The most popular spring training park


by Joe Mock

To provide material for articles that I would be writing for the USA TODAY Spring Training Preview, I asked ReviewTrackers, a data-mining firm in Chicago, if they would do a research project. As they had done in 2017 with the regular-season parks of Major League Baseball (and I wrote this article about those results), I wanted them to examine online comments written by folks who had attended spring-training exhibitions. They agreed.

A couple of months later, Max Schleicher of ReviewTrackers informed me that they had completed their research on 36,000 user reviews by attendees of exhibition games. They summed up the findings in a wonderful paper called Voice of the Fan, which you can view on their website.

The report revealed their findings and provided context to the results by giving examples of actual online comments that supported why fans feel the way they do about the 23 spring-training ballparks. The report was fascinating. And the results surprised me.

As someone who has scrutinized every one of the 23 spring-training complexes, I expected the newer (i.e., more expensive) complexes like Salt River Fields in Arizona and The Fitteam Ballpark of the Palm Beaches (it just adopted this new corporate-sponsorship name, by the way) to top the rankings. After all, the architecture and amenities are, to me, phenomenal at these two facilities. And both cost a boatload of money to build. Read More

Finally, a new way to rank MLB parks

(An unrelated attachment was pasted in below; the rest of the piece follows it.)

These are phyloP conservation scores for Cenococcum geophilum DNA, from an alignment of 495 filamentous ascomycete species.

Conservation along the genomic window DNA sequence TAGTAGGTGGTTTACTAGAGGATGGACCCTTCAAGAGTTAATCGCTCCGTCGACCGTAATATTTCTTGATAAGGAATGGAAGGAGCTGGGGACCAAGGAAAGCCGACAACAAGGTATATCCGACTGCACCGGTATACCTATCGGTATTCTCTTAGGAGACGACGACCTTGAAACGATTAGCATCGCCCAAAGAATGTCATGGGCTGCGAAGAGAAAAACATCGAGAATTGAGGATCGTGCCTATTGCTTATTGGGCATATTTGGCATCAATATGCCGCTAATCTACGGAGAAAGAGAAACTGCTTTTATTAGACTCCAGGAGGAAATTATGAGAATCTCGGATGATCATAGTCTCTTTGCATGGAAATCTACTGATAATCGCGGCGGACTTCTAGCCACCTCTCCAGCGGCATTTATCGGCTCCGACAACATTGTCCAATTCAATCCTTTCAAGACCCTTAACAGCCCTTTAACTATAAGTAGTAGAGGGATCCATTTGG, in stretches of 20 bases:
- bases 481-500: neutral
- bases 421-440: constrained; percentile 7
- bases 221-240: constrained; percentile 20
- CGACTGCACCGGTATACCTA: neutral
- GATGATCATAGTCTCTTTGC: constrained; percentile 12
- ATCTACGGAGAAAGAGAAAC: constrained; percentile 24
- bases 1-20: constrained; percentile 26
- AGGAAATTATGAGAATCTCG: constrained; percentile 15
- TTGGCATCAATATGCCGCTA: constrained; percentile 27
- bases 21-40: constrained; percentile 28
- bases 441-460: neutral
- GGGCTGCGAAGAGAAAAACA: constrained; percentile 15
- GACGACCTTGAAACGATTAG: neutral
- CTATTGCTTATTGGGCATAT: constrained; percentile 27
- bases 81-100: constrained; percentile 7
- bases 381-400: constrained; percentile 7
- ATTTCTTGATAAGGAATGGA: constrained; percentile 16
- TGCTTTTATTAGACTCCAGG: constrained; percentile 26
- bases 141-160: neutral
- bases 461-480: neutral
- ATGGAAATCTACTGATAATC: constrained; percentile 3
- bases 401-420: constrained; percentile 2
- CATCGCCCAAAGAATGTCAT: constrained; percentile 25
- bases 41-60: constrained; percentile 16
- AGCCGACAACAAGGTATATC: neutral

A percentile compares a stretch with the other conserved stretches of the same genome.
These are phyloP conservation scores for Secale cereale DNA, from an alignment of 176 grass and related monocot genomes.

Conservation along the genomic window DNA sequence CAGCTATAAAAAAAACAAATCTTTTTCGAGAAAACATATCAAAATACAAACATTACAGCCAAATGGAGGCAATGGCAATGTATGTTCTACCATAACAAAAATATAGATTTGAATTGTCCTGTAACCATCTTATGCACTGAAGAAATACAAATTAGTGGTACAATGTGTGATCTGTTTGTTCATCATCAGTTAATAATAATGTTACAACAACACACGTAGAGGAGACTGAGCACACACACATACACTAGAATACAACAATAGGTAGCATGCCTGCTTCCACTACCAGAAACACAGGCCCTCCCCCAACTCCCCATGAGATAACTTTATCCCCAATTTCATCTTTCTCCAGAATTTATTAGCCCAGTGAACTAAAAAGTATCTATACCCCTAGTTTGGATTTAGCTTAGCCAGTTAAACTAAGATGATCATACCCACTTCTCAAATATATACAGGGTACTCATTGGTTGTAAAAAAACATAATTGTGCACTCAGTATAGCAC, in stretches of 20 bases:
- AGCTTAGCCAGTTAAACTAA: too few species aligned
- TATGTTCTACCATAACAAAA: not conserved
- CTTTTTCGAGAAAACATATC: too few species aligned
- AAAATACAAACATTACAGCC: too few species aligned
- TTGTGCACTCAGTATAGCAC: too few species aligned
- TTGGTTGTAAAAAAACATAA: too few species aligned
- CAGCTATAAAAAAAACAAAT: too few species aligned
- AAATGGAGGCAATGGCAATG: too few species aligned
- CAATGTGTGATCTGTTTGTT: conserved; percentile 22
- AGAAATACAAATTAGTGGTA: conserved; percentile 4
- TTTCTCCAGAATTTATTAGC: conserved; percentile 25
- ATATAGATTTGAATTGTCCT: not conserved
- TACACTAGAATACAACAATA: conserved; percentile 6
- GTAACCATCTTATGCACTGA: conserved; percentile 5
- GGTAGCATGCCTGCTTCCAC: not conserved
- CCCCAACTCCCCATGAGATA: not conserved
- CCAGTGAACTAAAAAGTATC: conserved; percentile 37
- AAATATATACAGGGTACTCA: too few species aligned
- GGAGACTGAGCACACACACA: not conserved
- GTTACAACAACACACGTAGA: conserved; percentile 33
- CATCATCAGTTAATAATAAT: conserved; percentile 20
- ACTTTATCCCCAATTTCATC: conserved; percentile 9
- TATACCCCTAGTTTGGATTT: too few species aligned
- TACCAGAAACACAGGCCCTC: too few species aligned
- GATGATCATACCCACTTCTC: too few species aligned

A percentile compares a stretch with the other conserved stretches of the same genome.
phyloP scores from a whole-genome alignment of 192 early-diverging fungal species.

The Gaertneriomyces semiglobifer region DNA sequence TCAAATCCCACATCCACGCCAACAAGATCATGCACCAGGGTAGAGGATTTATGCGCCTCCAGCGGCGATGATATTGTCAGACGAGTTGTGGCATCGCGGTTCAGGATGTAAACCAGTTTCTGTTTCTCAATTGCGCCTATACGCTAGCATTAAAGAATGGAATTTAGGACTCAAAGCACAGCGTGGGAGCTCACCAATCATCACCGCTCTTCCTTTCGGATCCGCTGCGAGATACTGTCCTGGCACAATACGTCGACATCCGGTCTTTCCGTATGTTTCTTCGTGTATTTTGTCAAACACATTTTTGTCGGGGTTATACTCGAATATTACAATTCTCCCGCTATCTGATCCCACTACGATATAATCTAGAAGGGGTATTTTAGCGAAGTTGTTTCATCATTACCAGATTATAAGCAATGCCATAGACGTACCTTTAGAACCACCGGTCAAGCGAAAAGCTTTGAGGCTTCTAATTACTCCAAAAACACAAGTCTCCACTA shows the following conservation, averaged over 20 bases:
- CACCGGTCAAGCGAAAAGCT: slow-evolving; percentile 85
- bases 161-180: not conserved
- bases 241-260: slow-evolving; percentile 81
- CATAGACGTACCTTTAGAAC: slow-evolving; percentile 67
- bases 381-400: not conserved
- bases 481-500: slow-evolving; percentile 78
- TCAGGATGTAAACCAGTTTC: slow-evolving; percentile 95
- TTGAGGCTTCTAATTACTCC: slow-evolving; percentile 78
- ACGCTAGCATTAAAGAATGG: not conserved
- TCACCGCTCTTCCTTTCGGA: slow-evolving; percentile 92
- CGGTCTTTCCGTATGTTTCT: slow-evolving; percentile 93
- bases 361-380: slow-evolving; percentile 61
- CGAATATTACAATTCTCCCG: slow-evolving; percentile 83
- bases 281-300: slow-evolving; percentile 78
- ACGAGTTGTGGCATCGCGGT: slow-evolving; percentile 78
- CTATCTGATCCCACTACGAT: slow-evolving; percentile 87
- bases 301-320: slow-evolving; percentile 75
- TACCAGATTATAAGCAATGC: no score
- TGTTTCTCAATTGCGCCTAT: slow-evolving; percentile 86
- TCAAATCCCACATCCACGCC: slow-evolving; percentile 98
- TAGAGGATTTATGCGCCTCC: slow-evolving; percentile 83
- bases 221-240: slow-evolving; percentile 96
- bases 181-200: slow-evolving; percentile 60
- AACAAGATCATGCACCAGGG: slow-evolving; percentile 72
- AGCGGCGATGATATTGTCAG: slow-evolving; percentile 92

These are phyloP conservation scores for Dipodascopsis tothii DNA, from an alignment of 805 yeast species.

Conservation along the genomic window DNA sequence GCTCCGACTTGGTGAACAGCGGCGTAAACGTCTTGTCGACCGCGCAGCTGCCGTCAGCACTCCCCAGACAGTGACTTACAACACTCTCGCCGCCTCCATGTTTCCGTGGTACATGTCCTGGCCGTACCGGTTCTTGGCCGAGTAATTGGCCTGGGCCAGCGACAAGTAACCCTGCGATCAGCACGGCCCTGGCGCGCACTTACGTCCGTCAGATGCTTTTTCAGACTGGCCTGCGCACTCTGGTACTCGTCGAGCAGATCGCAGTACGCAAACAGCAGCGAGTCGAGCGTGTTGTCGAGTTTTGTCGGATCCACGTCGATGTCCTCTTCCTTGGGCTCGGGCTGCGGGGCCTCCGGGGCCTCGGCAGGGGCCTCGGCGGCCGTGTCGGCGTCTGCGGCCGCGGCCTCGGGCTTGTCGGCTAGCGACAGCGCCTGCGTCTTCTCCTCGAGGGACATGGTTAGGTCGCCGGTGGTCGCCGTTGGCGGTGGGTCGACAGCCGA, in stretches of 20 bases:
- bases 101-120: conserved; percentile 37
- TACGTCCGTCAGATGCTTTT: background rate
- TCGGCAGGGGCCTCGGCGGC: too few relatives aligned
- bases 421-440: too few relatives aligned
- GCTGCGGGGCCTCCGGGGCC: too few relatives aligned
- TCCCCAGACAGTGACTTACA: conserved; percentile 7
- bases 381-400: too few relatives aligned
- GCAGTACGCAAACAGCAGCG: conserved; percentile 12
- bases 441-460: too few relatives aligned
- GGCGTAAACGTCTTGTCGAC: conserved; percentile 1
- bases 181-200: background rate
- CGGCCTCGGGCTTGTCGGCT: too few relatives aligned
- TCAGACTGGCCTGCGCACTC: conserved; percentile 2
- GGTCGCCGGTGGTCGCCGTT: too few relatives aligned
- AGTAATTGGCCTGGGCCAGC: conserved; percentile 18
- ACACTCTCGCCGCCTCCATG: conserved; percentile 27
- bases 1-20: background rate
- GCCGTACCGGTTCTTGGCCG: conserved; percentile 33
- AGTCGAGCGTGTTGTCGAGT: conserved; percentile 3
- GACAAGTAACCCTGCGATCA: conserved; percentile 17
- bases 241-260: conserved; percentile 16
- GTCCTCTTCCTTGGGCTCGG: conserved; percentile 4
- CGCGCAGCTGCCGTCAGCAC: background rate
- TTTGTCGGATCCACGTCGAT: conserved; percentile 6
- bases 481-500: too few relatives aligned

You’ve seen them in countless sports publications, on the MLB Network, on travel websites, on ESPN’s Baseball Tonight, on The Travel Channel, and of course right here at

We’re talking about rankings of big-league ballparks.

In fact, my first writing assignment from USA TODAY was to pen a piece ranking the 30 MLB parks. This combines three of USA TODAY‘s very favorite things: lists; sports; rankings.

You probably think that the 30 stadiums have been ranked every possible way. Well, they hadn’t — until now.

Max Schleicher works for a start-up firm in Chicago called ReviewTrackers. Max explains that the company, among other things, analyzes online reviews of products and services to assess “customer service insights.” Obviously, such data would be invaluable to marketers.

“Plain and simple, I like playing around with data,” Schleicher told “Doubly so for baseball data.” That’s what motivated him to start looking at feedback about ballparks in ways never before attempted. Read More